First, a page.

2015 Jeep Grand Cherokee Overland Diesel – equal parts pomp and circumstance
Jeeps these days are all about themes. The 2015 Grand Cherokee comes in five different themes not including the off-the-hook SRT version. Each theme is targeted towards a lifestyle. Having just tested the Overland 4X4 diesel, all I can say is I wish I led that lifestyle because it must be pretty fantastic. I’d call the theme of this Jeep “Affluent, luxury towing enthusiast.”
A $55,000 Grand Cherokee has graced my driveway twice this past year and both times it was a diesel model. We’ll get into that aspect of the vehicle a bit further down the column. First we should discuss the size of the Grand Cherokee. The perception one gets in this vehicle is that its size is just right. Coming to it from a slightly smaller vehicle like a CR-V or Outback, one first has the sense that the Grand Cherokee may be just a smidge bigger than needed. However, it wears off, and the benefits of this size vehicle start to come into focus.
First off, this big 5-passenger SUV will fit in your garage. That is important for anyone living in the cold parts of the US, and I suspect it is also important for many living in any part of the US. The Grand Cherokee will also fit into a parking space at any Target, Home Depot, or school. That said, inside the vehicle feels big and airy, big and safe, and big and luxurious. Big in a good way, not a way that makes you feel like a glutton for owning one.
That size also translates to how the Grand Cherokee helps you when the road narrows. Here in New England we are all being squeezed due to snow banks 6 feet high eating into our lanes. As you approach another vehicle, there is a bit of unintentional jockeying for space. Having just come from a small sedan I can tell you that moms in minivans will take from you a good foot of your side of the dividing line. Tired plow guys will take two or more feet, and you will find yourself stopping to let anything bigger than a pickup go past. In the Grand Cherokee, you can use your space. You don’t have to be rude. People see this thing and respect it. You get to keep your side to yourself.
Along those lines, when you are behind the wheel of a Jeep Grand Cherokee you roll like a boss. You are nice and high up. The cabin is open and spacious, and the greenhouse generous. You can see over snowbanks, and over the roofs of sedans in front of and beside you. The handling of this vehicle is just right for its mission. Yes, it has a bit of truck feel to it, but only in the positive ways. Rolling on 20” diameter wheels with low profile rubber, the ride is firm over rough roads, but you benefit from crisp steering. There is little body roll for such a big vehicle. It stops and goes smartly. Jeep nailed this vehicle’s suspension setup.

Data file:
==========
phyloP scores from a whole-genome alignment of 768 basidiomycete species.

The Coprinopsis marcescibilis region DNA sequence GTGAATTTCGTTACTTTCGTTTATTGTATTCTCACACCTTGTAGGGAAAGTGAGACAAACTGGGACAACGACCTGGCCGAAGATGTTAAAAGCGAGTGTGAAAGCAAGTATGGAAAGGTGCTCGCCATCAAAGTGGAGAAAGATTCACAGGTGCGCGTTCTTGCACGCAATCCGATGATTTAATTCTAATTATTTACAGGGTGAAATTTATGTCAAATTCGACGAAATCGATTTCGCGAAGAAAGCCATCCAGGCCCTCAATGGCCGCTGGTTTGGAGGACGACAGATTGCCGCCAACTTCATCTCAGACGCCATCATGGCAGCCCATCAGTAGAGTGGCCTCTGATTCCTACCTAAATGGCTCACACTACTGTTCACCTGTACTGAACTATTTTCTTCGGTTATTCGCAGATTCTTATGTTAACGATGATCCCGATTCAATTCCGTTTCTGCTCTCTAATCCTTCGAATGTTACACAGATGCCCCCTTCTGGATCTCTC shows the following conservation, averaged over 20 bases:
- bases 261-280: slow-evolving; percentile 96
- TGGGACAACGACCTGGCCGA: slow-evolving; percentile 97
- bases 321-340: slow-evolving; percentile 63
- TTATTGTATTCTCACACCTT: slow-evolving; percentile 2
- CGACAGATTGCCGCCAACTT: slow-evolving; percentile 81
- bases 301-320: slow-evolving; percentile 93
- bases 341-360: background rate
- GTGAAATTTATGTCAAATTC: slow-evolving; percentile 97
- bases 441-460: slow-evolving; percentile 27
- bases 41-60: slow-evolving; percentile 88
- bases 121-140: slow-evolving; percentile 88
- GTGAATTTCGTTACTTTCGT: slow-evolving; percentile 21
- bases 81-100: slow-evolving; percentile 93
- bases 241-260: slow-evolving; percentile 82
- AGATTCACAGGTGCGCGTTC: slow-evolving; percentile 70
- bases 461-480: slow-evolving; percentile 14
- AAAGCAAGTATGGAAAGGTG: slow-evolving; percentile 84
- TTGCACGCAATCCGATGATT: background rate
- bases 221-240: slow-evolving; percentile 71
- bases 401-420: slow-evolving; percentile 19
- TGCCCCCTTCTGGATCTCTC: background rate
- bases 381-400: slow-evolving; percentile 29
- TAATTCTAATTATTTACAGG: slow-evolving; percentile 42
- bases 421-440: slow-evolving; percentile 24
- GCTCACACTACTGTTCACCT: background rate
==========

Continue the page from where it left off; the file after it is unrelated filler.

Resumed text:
Inside the 2015 Jeep Grand Cherokee Overland is luxurious. The leather seats are two-tone with a third color piping. My tester’s brown/dark grey interior with white accents and dark matte wood was simply beautiful to behold, touch or smell. The panoramic sunroof with power shade and tilt feature let in lots of natural light. The heated steering wheel and seats – front and rear, made winter driving easier. No gloves or jackets required.
I’ve written this so many times lately my hands hurt, but the Jeep, Dodge, Chrysler, Ram infotainment systems are the best in the business right now. Simple to use, excellent audio, and pairing a phone is so simple it is almost too good to be true. Some luxury car makers are trying way too hard and making their system over-complicated. Jeep’s system rocks.
So now we must discuss the 3.0-liter turbo-diesel engine and 8-speed paddle shift transmission. The engine has good torque (420 ft-lb), but low power (240 hp) for the class. Shifts are very smooth and the vehicle is always in the right gear. My mileage in combined driving ranged from about 23 MPG to about 25 MPG. The EPA rates the vehicle at 21 MPG city, 24 combined, and 28 highway. So far so good. However, diesel in my area costs $3.39 right now and regular unleaded is about $2.29. On the window sticker the diesel engine adder is $4,500. You can do the math if you like, but this combination makes sense only for those that need to tow more than the base gas engine is capable of. The base Grand Cherokee can tow 6,200 pound, and this diesel can handle 7,400, which matches the optional gasoline V8. I won’t pretend to be an expert in trailer towing, but I work with some folks who are. Their opinion of this vehicle with its diesel powerplant is that it is excellent.
Compare the cost per mile for fuel of this vehicle to a Lexus RX350, the segment leader in sales, and you will find that the Lexus is lower. Feel free to pretend that diesel is somehow Eco or green, but this vehicle’s CO2 production per mile is nothing to brag about. It barely beats its gas-powered version and it is higher than the conventional V6 Lexus.
During my time with the Grand Cherokee the roads were snow covered. The vehicle is good in snow with its base tires, but not great. By comparison, a Jeep Cherokee True North Edition I recently tested and reviewed here at CarNewsCafe is simply as good as it gets in the snow. My suggestion to any owner of this Grand Cherokee would be to budget for winter tires if you plan on using it as a snow vehicle.
The Grand Cherokee is so good and comes in so many flavors, it seems that Jeep has the product part of the ownership experienced wrapped up. Jeep has just one more hill to climb, and that is reliability. If Jeep takes that hill, this Grand Cherokee Overland 4X4 might very well become the best vehicle in the US market in its segment.